Story of the Week: As the nation deals with COVID-19, Cara and Gerard discuss the implications for K-12 and higher education. Students across the country are shifting from campuses and classrooms to virtual learning; how prepared is our education system to deliver quality, online instruction? Are we doing enough to maintain community ties and minimize the disruption for low-income students and families, who have fewer supports?

Contributor Post Created with Sketch. Recommended by Ricochet Members Created with Sketch. Namaste Trump

 

The Indian answer to Houston’s “Howdy Modi” was “Namaste Trump.” The event was held in what a sign said was the world’s largest cricket stadium, with over 100,000 capacity. Prime Minister Modi greeted President Trump on stage, the two hugging.

After the playing of the American national anthem, PM Modi showed President Trump and First Lady Melania to two chairs, where they sat while he gave a brief introductory speech. President Trump then gave an excellent speech, about 30 minutes, praising his host and the Indian nation’s rapid advance on important metrics like extreme poverty. He emphasized that the Indian people were successfully advancing while a democracy, making this basic point several times without calling out China by name.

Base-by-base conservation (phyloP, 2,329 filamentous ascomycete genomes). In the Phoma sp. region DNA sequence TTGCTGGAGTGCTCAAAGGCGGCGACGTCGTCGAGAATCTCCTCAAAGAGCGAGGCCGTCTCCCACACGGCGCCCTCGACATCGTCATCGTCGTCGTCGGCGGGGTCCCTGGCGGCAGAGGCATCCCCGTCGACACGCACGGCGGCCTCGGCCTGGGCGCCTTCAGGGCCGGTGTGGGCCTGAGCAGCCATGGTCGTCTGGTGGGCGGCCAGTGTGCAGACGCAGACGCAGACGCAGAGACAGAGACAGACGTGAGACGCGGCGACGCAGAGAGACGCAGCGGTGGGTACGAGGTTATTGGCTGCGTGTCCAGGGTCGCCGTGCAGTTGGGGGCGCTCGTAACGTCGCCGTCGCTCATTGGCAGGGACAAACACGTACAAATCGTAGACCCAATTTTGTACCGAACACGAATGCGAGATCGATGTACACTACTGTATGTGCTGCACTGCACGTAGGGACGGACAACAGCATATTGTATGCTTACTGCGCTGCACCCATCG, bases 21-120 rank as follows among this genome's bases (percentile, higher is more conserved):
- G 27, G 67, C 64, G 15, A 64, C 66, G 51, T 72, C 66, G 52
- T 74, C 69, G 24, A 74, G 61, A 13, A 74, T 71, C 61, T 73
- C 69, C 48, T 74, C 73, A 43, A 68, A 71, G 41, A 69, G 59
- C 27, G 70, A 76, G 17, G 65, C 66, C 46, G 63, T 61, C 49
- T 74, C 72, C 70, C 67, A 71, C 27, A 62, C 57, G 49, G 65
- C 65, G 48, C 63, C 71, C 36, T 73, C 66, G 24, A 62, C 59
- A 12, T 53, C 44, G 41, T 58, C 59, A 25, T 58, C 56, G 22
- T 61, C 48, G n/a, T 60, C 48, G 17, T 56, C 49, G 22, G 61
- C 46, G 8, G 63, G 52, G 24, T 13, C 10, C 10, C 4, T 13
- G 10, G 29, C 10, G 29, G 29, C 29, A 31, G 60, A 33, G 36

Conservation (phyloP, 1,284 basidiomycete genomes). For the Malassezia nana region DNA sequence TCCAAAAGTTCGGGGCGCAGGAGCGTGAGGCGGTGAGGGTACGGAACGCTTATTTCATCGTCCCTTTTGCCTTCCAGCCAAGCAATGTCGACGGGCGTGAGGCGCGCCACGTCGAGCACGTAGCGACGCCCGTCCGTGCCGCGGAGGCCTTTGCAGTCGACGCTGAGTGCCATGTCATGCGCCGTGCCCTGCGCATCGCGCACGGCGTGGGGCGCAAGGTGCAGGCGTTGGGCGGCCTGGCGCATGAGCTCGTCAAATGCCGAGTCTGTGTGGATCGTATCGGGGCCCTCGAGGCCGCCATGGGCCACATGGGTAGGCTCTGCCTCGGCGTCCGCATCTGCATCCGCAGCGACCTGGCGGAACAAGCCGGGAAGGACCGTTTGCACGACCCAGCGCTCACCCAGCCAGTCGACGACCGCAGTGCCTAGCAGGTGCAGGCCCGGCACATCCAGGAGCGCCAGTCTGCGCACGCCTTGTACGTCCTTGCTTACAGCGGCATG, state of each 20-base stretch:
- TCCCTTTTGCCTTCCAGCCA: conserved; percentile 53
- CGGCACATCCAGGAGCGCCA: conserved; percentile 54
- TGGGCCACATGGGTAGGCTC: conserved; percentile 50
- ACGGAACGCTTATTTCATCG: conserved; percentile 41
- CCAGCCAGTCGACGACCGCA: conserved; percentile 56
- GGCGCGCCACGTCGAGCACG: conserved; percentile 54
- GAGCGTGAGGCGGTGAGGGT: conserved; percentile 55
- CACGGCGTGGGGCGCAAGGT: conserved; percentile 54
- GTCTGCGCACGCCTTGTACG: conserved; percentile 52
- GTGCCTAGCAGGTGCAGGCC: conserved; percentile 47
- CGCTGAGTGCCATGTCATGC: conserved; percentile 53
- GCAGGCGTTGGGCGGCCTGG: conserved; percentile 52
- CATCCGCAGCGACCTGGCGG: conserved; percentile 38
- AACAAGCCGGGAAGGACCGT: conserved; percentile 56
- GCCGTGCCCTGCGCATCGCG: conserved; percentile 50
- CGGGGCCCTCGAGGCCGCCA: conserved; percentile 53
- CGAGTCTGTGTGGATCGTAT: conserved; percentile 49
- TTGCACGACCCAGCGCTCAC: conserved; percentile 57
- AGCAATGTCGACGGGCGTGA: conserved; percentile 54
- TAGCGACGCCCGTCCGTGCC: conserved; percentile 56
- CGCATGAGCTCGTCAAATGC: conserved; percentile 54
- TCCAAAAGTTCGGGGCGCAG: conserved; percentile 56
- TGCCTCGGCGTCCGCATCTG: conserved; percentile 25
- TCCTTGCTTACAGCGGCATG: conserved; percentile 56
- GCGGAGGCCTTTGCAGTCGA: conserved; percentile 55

Contributor Post Created with Sketch. Recommended by Ricochet Members Created with Sketch. Hold My Corona: Popping the Top on Preparedness

 

A brief dip into Twitter prompted a brief bit of research, and the results seemed worth sharing in the current news or hype cycle. Now I know, why on earth would I be on Twitter when there is talk of a new virus and we all know avian flu is supposed to be quite nasty? I was there for entirely other reasons when I stumbled upon a retweet of a professional pundit thinking he was offering a hot take. Hot tweet? More like steaming hot bird droppings.

Recommended by Ricochet Members Created with Sketch. India Meets the Internet; Wedded Bliss or Marital Strife to Follow?

 

When I was growing up in India we lived in a semi-socialist, planned economy. “Semi-socialist” because India always had a private sector, and essentially unshaken patterns of inherited privilege and oppression. “Planned” because we had five-year plans and the Government controlled “the commanding heights of the economy.” One such height being telecommunications.